When People Ask How My Life Changed After Surviving a Hemorrhagic Stroke

I am 43. I survived a hemorrhagic stroke to my right basal ganglion on June 4, 2015. I am in great shape. I do not smoke. I play rugby and eat lots of fish and do all the other crap I’m supposed to do. Tough sh*t — genetics and low good cholesterol did me in a bit. Since then I have struggled, when asked, to explain to others how my life is different. Maybe I should have been convincing them of the many ways I have remained the same.

I have always been comforted by mathematics.  They are finite and yet infinite. Intimidating, yet simple and elegant. I like to think of myself this way. Maybe my ego stayed more intact than I’d previously thought. Oh, I hope so… This prompted me to develop a simple, elegant way to explain me “after the stroke” that is void of all emotion and thus guarantees the listener will actually listen. Let’s begin with a common equation:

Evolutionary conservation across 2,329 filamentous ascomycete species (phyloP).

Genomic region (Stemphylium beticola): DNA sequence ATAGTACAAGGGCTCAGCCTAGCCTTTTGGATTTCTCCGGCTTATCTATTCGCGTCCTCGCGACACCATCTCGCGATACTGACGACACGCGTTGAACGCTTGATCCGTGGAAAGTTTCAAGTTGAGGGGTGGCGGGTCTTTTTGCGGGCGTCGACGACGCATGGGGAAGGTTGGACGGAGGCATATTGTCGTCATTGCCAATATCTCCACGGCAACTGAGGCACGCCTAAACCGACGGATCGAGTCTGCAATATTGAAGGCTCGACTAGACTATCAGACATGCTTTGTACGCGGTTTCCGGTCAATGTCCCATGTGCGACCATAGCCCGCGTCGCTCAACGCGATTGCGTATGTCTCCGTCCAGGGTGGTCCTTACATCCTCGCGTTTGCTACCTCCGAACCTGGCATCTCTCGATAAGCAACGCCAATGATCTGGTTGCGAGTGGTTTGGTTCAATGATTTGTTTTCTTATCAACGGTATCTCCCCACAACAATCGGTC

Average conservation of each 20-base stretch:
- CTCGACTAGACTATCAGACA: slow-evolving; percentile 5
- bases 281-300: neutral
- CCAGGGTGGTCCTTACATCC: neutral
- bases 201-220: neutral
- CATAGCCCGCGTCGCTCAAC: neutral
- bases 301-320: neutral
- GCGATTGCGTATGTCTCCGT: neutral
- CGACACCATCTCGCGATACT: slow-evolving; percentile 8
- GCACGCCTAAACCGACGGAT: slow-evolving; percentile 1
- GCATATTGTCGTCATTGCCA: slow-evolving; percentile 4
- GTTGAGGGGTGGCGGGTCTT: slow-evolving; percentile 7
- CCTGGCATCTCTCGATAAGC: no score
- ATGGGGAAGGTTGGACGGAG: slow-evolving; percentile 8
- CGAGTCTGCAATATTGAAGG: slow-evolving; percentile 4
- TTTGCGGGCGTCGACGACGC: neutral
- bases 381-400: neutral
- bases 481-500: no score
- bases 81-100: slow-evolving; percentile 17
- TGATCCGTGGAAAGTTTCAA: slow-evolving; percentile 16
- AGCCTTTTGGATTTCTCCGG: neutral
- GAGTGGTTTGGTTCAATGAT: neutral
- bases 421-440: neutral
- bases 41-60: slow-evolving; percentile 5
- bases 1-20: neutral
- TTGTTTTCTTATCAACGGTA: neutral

I believe this is somewhere between 2 year-old and pre-kindergarten math these days, but it illustrates my point beautifully. Most people understand this equation and concept. Most people can recite it with conviction and self-assuredness. It is easy to remember — even backwards.

I am “10.” You are “10.” The dog next door is “10,” and your ex is also “10,” unfortunately.

This is all my stroke does to 10:


That’s it! Simple. The sum of the parts is the same for me, a complete 10. The parts have changed, but 10 is no less than before, no matter how it is written. No matter how many variations are introduced.

Why?  Because an equation is not so unless it is equal. The contents on the right side must equal the sum on the left. In other words, the before must equal the after.

It might look different, but it is the same.  I may walk and speak and write and appear to be different, but inside I am the same Jill.

We are always the sum of our parts. We are always a 10.

woman smiling and looking at the camera, man with eyes closed kissing her forehead

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